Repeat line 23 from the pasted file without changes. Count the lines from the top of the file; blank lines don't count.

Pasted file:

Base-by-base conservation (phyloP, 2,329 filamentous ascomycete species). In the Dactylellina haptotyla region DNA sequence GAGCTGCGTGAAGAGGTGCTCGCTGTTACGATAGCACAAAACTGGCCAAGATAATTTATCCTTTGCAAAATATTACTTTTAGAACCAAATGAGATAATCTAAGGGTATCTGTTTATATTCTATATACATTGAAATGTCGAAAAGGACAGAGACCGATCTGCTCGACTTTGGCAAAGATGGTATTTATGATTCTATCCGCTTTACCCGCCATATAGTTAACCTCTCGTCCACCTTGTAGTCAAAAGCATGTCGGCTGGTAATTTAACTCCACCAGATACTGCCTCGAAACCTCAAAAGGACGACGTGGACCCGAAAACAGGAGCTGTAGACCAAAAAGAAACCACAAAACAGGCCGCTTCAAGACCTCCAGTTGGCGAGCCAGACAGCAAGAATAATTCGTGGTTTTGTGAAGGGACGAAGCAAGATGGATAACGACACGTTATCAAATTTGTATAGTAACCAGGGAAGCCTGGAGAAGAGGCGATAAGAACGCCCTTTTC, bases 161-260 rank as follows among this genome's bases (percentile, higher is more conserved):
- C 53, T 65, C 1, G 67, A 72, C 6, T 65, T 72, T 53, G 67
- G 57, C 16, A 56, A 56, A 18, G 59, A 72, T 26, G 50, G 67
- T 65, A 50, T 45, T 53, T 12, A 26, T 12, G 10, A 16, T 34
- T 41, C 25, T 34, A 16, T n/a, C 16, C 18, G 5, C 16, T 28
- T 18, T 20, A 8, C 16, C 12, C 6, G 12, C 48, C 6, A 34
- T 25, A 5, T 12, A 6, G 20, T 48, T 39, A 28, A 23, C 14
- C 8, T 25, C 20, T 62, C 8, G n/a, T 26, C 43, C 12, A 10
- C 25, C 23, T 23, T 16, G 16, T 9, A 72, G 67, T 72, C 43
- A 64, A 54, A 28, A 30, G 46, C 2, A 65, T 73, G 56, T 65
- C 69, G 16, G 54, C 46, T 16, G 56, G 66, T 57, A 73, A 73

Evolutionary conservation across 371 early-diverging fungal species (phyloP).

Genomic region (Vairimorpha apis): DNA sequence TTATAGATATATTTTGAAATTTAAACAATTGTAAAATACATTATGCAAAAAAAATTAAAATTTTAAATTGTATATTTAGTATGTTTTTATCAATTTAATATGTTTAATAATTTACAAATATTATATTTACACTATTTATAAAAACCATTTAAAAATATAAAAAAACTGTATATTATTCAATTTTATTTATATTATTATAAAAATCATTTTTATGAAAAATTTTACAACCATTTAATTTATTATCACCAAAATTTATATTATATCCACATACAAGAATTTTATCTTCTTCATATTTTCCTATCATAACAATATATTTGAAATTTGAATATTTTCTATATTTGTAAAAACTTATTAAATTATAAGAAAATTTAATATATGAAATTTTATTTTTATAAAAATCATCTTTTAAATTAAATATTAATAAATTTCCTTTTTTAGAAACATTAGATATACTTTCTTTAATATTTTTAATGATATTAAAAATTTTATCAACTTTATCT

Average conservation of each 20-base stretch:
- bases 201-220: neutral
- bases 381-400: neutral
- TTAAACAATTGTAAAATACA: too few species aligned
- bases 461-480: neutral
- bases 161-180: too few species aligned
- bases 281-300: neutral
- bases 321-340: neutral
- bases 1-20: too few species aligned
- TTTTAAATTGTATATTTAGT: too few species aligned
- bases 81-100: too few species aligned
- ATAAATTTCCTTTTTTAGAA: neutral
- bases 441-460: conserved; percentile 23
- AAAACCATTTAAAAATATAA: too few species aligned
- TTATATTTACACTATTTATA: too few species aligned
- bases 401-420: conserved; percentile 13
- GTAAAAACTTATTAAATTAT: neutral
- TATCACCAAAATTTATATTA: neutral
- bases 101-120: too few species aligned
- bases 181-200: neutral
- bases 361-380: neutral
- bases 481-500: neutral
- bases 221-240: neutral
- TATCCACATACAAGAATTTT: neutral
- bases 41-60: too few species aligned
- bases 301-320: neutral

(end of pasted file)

- TTTTAAATTGTATATTTAGT: too few species aligned